New Insights Into Cognitive Control From Psychological Science
Read about new insights into cognitive control from Psychological Science and Current Directions in Psychological Science.
Franziska R. Richter and Nick Yeung
Although researchers know that cognitive control affects memory and vice versa, the interconnections between these two have only recently been examined. Participants performed a classification task in which they were shown displays that contained task-relevant and task-irrelevant stimuli. Participants then performed a surprise recognition test that evaluated their memory for the previously presented stimuli. The researchers found that task switching led to worse memory for task-relevant stimuli and better recognition for task-irrelevant stimuli. Participants’ memory for relevant versus irrelevant stimuli also predicted their earlier task-switching performance. This suggests that cognitive control regulates the competition between task-relevant and irrelevant information but that the effectiveness of this regulation varies during task switching.
Pascale M. J. Engel de Abreu, Anabela Cruz-Santos, Carlos J. Tourinho, Romain Martin, and Ellen Bialystok
There is no conclusive evidence that bilingualism provides cognitive advantages. This has led some researchers to suggest that any advantages seen are due to differences in socioeconomic status (SES) rather than bilingualism itself. Monolingual Portuguese-speaking and bilingual Portuguese-Luxembourgish-speaking children from low-SES families were assessed for language and cognitive abilities. Researchers found that bilingualism increased control (a factor composed of selective attention and inhibitory suppression), but not affect representation (a factor composed of abstract reasoning and working memory). The effects of bilingualism did not differ by SES. This suggests that bilingualism is not affected by SES and that it does not increase cognitive ability in a general sense. Instead, bilingualism may selectively influence the ability to deal with cognitive conflict.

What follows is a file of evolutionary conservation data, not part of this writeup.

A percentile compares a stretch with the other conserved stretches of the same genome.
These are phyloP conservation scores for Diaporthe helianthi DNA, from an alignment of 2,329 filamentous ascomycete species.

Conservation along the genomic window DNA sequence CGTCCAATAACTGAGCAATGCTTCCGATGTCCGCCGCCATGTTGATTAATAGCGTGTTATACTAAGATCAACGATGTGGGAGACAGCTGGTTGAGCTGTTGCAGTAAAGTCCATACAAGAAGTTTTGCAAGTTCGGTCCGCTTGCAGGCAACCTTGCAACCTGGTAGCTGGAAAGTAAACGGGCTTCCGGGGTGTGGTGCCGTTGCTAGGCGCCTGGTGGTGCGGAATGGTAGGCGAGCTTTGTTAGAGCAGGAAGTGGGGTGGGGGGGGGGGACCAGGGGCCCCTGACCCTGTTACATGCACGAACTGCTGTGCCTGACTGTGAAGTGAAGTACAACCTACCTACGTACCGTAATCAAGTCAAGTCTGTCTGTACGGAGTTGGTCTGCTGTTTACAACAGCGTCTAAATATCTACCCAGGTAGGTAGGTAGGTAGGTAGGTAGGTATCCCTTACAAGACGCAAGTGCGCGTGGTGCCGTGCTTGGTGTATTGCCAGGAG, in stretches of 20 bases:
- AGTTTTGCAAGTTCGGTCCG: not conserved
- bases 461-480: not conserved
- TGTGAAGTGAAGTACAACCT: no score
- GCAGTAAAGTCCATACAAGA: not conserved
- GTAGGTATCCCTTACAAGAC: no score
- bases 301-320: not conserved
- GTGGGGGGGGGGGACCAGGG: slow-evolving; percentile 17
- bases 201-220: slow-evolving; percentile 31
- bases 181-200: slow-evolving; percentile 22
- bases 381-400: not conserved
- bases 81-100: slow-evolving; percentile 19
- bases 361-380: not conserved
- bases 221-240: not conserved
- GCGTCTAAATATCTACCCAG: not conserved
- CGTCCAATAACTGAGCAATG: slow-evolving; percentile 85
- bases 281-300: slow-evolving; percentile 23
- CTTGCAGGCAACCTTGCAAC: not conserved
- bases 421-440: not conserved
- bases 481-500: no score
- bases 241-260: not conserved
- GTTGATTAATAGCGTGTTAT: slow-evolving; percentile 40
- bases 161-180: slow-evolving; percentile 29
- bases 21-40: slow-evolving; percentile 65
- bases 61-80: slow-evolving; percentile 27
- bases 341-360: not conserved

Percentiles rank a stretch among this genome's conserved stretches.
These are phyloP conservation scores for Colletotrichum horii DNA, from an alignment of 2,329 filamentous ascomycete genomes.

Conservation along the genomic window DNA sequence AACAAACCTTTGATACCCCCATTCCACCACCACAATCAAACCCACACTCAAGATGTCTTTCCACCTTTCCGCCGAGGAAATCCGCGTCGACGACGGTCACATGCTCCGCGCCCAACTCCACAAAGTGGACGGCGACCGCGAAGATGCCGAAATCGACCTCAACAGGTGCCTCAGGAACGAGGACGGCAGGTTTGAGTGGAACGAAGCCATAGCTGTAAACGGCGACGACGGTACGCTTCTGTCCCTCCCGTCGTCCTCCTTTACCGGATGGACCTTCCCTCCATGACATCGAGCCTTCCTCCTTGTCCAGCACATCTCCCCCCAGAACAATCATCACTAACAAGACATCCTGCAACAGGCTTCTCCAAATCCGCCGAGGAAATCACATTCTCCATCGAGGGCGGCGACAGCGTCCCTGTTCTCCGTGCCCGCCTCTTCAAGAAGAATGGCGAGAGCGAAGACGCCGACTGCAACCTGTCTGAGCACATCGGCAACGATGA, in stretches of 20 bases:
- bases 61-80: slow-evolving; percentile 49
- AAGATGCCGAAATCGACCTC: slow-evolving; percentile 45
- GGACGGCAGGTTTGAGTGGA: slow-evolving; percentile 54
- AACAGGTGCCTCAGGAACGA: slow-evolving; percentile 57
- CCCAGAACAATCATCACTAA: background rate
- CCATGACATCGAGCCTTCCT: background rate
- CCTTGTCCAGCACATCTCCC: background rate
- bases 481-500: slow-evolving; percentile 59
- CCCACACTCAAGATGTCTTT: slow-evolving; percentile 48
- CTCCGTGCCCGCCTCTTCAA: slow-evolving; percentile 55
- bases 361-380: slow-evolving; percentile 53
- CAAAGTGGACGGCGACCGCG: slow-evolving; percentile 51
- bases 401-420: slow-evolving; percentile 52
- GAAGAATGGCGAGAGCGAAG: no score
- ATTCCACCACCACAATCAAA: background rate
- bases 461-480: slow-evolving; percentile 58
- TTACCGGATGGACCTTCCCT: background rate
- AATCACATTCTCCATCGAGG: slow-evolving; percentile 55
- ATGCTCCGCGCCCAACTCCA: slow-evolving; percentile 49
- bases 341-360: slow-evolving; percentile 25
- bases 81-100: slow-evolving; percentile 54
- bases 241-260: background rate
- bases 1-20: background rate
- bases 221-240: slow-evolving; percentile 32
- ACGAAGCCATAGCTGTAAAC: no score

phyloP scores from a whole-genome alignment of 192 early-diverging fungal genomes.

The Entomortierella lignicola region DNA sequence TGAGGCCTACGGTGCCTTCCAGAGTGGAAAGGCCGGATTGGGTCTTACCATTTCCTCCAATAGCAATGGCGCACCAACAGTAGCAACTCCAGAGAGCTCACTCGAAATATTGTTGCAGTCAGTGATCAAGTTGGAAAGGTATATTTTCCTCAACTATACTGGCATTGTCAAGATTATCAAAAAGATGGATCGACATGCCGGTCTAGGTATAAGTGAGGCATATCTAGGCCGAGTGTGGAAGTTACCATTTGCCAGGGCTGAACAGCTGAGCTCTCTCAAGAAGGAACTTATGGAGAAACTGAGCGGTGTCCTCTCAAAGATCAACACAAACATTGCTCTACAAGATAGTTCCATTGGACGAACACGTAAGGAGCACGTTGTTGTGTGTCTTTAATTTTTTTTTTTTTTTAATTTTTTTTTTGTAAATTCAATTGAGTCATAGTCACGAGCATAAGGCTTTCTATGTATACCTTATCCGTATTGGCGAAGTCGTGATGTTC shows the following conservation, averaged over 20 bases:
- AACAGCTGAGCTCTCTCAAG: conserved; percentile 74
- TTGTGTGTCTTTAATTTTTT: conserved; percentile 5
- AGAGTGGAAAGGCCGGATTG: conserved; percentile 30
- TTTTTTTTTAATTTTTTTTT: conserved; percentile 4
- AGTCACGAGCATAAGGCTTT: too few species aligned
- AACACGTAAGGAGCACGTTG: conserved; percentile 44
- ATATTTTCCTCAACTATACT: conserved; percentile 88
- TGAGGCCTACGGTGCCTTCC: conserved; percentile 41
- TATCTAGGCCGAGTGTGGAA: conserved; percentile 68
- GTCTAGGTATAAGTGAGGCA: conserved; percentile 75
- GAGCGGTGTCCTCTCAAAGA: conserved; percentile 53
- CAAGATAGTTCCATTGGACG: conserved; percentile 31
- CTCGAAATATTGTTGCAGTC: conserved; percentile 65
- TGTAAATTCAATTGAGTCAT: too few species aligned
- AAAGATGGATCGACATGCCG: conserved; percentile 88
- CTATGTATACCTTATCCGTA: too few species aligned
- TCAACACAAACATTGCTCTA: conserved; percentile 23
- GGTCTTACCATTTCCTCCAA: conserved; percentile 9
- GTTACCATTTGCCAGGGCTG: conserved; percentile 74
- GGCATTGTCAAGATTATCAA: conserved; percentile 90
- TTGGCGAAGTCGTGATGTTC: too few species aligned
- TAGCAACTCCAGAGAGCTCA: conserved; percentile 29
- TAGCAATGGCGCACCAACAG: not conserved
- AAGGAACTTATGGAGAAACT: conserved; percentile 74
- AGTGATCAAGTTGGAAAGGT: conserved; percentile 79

Julie M. Bugg
The Stroop task, in which participants are asked to name the font color of words written in incongruent hues, has long been used by researchers to assess cognitive control. Although Stroop performance has traditionally been thought to be guided by top-down processes, new research has suggested the presence of several different levels of control that are triggered in different situations. Bugg reviews research examining both top-down and stimulus-driven control processes in the context of the Stroop task and establishes that cognitive control does work at multiple levels within this task.